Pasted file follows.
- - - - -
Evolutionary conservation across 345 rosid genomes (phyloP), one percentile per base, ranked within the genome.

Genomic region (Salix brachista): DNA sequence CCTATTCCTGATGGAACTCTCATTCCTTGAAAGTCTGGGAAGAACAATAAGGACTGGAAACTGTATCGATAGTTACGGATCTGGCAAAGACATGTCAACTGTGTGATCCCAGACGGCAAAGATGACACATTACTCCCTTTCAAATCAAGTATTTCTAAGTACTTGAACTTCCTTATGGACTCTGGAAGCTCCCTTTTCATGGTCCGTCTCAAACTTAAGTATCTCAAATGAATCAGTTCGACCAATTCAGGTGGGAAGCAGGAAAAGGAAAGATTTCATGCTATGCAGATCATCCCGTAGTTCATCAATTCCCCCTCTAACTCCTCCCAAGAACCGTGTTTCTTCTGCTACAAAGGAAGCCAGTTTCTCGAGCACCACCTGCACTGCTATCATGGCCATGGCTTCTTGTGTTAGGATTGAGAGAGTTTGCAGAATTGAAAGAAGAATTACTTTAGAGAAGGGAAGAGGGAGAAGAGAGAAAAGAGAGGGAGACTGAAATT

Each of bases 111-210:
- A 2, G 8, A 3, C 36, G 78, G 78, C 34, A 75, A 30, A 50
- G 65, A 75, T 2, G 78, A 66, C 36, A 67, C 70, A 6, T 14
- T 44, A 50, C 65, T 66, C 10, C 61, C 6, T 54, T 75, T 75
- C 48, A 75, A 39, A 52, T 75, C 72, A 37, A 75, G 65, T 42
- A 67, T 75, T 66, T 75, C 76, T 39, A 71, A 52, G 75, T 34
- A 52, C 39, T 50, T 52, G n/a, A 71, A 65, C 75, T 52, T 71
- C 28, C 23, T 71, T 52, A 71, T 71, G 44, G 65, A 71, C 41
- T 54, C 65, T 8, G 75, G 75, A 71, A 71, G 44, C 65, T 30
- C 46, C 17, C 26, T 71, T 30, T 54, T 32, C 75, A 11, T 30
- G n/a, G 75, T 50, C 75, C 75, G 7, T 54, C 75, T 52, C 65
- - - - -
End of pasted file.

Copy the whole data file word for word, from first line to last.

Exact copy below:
Evolutionary conservation across 345 rosid genomes (phyloP), one percentile per base, ranked within the genome.

Genomic region (Salix brachista): DNA sequence CCTATTCCTGATGGAACTCTCATTCCTTGAAAGTCTGGGAAGAACAATAAGGACTGGAAACTGTATCGATAGTTACGGATCTGGCAAAGACATGTCAACTGTGTGATCCCAGACGGCAAAGATGACACATTACTCCCTTTCAAATCAAGTATTTCTAAGTACTTGAACTTCCTTATGGACTCTGGAAGCTCCCTTTTCATGGTCCGTCTCAAACTTAAGTATCTCAAATGAATCAGTTCGACCAATTCAGGTGGGAAGCAGGAAAAGGAAAGATTTCATGCTATGCAGATCATCCCGTAGTTCATCAATTCCCCCTCTAACTCCTCCCAAGAACCGTGTTTCTTCTGCTACAAAGGAAGCCAGTTTCTCGAGCACCACCTGCACTGCTATCATGGCCATGGCTTCTTGTGTTAGGATTGAGAGAGTTTGCAGAATTGAAAGAAGAATTACTTTAGAGAAGGGAAGAGGGAGAAGAGAGAAAAGAGAGGGAGACTGAAATT

Each of bases 111-210:
- A 2, G 8, A 3, C 36, G 78, G 78, C 34, A 75, A 30, A 50
- G 65, A 75, T 2, G 78, A 66, C 36, A 67, C 70, A 6, T 14
- T 44, A 50, C 65, T 66, C 10, C 61, C 6, T 54, T 75, T 75
- C 48, A 75, A 39, A 52, T 75, C 72, A 37, A 75, G 65, T 42
- A 67, T 75, T 66, T 75, C 76, T 39, A 71, A 52, G 75, T 34
- A 52, C 39, T 50, T 52, G n/a, A 71, A 65, C 75, T 52, T 71
- C 28, C 23, T 71, T 52, A 71, T 71, G 44, G 65, A 71, C 41
- T 54, C 65, T 8, G 75, G 75, A 71, A 71, G 44, C 65, T 30
- C 46, C 17, C 26, T 71, T 30, T 54, T 32, C 75, A 11, T 30
- G n/a, G 75, T 50, C 75, C 75, G 7, T 54, C 75, T 52, C 65